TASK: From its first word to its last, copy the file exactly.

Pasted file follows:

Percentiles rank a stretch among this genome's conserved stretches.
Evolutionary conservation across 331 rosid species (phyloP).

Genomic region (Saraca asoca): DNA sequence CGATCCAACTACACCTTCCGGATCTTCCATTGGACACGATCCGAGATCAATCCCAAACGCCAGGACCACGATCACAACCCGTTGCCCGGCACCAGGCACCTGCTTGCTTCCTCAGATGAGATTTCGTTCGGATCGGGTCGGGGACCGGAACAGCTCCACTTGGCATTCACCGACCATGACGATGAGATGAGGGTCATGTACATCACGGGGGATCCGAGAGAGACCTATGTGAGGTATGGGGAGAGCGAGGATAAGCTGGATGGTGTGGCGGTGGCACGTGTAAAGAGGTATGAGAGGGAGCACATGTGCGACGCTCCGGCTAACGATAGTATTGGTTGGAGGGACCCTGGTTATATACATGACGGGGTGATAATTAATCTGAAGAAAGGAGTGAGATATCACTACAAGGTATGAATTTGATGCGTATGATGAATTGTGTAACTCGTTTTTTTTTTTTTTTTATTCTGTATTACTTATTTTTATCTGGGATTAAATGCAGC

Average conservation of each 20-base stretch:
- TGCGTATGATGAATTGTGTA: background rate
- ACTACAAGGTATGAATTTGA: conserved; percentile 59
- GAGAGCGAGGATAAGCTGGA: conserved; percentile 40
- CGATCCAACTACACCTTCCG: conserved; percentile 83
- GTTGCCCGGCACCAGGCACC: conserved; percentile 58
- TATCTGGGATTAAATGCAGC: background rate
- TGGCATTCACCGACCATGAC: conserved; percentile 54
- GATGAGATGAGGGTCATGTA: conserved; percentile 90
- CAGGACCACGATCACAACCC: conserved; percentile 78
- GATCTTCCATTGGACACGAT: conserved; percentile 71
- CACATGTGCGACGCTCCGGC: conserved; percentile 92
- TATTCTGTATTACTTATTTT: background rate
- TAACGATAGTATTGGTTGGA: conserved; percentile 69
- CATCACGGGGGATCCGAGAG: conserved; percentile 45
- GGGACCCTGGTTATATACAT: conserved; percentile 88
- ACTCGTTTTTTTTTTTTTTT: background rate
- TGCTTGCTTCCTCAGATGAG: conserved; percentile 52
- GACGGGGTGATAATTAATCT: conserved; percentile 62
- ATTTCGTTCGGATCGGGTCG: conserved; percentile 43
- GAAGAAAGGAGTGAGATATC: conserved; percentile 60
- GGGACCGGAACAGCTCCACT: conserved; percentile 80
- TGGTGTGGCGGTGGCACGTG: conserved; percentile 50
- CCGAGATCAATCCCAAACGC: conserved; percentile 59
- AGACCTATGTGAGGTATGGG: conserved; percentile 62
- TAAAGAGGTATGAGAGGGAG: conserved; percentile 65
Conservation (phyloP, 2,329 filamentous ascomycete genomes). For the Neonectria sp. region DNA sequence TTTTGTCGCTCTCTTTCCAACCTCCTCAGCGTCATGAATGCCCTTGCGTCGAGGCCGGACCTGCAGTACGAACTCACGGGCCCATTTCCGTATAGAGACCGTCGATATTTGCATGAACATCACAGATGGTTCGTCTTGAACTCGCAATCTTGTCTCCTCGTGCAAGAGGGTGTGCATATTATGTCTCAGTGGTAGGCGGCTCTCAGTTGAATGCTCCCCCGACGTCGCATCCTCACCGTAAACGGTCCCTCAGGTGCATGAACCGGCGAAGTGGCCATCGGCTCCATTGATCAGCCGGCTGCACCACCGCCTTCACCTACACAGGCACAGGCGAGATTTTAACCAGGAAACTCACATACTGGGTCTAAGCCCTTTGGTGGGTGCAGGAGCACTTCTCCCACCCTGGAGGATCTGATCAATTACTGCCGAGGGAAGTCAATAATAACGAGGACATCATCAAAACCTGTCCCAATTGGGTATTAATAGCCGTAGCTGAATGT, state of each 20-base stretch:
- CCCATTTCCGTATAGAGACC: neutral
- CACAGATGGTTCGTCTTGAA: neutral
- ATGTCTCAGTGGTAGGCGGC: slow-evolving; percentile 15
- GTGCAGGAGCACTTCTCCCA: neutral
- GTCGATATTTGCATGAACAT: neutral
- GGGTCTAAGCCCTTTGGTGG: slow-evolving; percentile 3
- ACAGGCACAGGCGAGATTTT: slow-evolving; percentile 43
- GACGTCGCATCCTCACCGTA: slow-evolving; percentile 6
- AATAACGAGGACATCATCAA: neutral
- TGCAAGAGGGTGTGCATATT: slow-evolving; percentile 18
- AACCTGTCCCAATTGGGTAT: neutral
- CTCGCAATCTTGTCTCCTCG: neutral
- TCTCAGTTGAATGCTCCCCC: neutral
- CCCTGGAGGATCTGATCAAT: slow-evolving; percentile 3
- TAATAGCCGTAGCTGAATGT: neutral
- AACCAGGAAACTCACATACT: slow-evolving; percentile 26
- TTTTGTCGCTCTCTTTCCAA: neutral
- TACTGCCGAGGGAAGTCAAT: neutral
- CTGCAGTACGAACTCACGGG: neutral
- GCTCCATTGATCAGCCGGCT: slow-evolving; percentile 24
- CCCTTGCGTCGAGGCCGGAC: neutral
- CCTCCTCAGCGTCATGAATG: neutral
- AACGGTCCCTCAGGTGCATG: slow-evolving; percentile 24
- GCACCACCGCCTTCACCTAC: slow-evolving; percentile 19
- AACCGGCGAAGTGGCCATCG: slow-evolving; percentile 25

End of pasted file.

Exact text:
Percentiles rank a stretch among this genome's conserved stretches.
Evolutionary conservation across 331 rosid species (phyloP).

Genomic region (Saraca asoca): DNA sequence CGATCCAACTACACCTTCCGGATCTTCCATTGGACACGATCCGAGATCAATCCCAAACGCCAGGACCACGATCACAACCCGTTGCCCGGCACCAGGCACCTGCTTGCTTCCTCAGATGAGATTTCGTTCGGATCGGGTCGGGGACCGGAACAGCTCCACTTGGCATTCACCGACCATGACGATGAGATGAGGGTCATGTACATCACGGGGGATCCGAGAGAGACCTATGTGAGGTATGGGGAGAGCGAGGATAAGCTGGATGGTGTGGCGGTGGCACGTGTAAAGAGGTATGAGAGGGAGCACATGTGCGACGCTCCGGCTAACGATAGTATTGGTTGGAGGGACCCTGGTTATATACATGACGGGGTGATAATTAATCTGAAGAAAGGAGTGAGATATCACTACAAGGTATGAATTTGATGCGTATGATGAATTGTGTAACTCGTTTTTTTTTTTTTTTTATTCTGTATTACTTATTTTTATCTGGGATTAAATGCAGC

Average conservation of each 20-base stretch:
- TGCGTATGATGAATTGTGTA: background rate
- ACTACAAGGTATGAATTTGA: conserved; percentile 59
- GAGAGCGAGGATAAGCTGGA: conserved; percentile 40
- CGATCCAACTACACCTTCCG: conserved; percentile 83
- GTTGCCCGGCACCAGGCACC: conserved; percentile 58
- TATCTGGGATTAAATGCAGC: background rate
- TGGCATTCACCGACCATGAC: conserved; percentile 54
- GATGAGATGAGGGTCATGTA: conserved; percentile 90
- CAGGACCACGATCACAACCC: conserved; percentile 78
- GATCTTCCATTGGACACGAT: conserved; percentile 71
- CACATGTGCGACGCTCCGGC: conserved; percentile 92
- TATTCTGTATTACTTATTTT: background rate
- TAACGATAGTATTGGTTGGA: conserved; percentile 69
- CATCACGGGGGATCCGAGAG: conserved; percentile 45
- GGGACCCTGGTTATATACAT: conserved; percentile 88
- ACTCGTTTTTTTTTTTTTTT: background rate
- TGCTTGCTTCCTCAGATGAG: conserved; percentile 52
- GACGGGGTGATAATTAATCT: conserved; percentile 62
- ATTTCGTTCGGATCGGGTCG: conserved; percentile 43
- GAAGAAAGGAGTGAGATATC: conserved; percentile 60
- GGGACCGGAACAGCTCCACT: conserved; percentile 80
- TGGTGTGGCGGTGGCACGTG: conserved; percentile 50
- CCGAGATCAATCCCAAACGC: conserved; percentile 59
- AGACCTATGTGAGGTATGGG: conserved; percentile 62
- TAAAGAGGTATGAGAGGGAG: conserved; percentile 65
Conservation (phyloP, 2,329 filamentous ascomycete genomes). For the Neonectria sp. region DNA sequence TTTTGTCGCTCTCTTTCCAACCTCCTCAGCGTCATGAATGCCCTTGCGTCGAGGCCGGACCTGCAGTACGAACTCACGGGCCCATTTCCGTATAGAGACCGTCGATATTTGCATGAACATCACAGATGGTTCGTCTTGAACTCGCAATCTTGTCTCCTCGTGCAAGAGGGTGTGCATATTATGTCTCAGTGGTAGGCGGCTCTCAGTTGAATGCTCCCCCGACGTCGCATCCTCACCGTAAACGGTCCCTCAGGTGCATGAACCGGCGAAGTGGCCATCGGCTCCATTGATCAGCCGGCTGCACCACCGCCTTCACCTACACAGGCACAGGCGAGATTTTAACCAGGAAACTCACATACTGGGTCTAAGCCCTTTGGTGGGTGCAGGAGCACTTCTCCCACCCTGGAGGATCTGATCAATTACTGCCGAGGGAAGTCAATAATAACGAGGACATCATCAAAACCTGTCCCAATTGGGTATTAATAGCCGTAGCTGAATGT, state of each 20-base stretch:
- CCCATTTCCGTATAGAGACC: neutral
- CACAGATGGTTCGTCTTGAA: neutral
- ATGTCTCAGTGGTAGGCGGC: slow-evolving; percentile 15
- GTGCAGGAGCACTTCTCCCA: neutral
- GTCGATATTTGCATGAACAT: neutral
- GGGTCTAAGCCCTTTGGTGG: slow-evolving; percentile 3
- ACAGGCACAGGCGAGATTTT: slow-evolving; percentile 43
- GACGTCGCATCCTCACCGTA: slow-evolving; percentile 6
- AATAACGAGGACATCATCAA: neutral
- TGCAAGAGGGTGTGCATATT: slow-evolving; percentile 18
- AACCTGTCCCAATTGGGTAT: neutral
- CTCGCAATCTTGTCTCCTCG: neutral
- TCTCAGTTGAATGCTCCCCC: neutral
- CCCTGGAGGATCTGATCAAT: slow-evolving; percentile 3
- TAATAGCCGTAGCTGAATGT: neutral
- AACCAGGAAACTCACATACT: slow-evolving; percentile 26
- TTTTGTCGCTCTCTTTCCAA: neutral
- TACTGCCGAGGGAAGTCAAT: neutral
- CTGCAGTACGAACTCACGGG: neutral
- GCTCCATTGATCAGCCGGCT: slow-evolving; percentile 24
- CCCTTGCGTCGAGGCCGGAC: neutral
- CCTCCTCAGCGTCATGAATG: neutral
- AACGGTCCCTCAGGTGCATG: slow-evolving; percentile 24
- GCACCACCGCCTTCACCTAC: slow-evolving; percentile 19
- AACCGGCGAAGTGGCCATCG: slow-evolving; percentile 25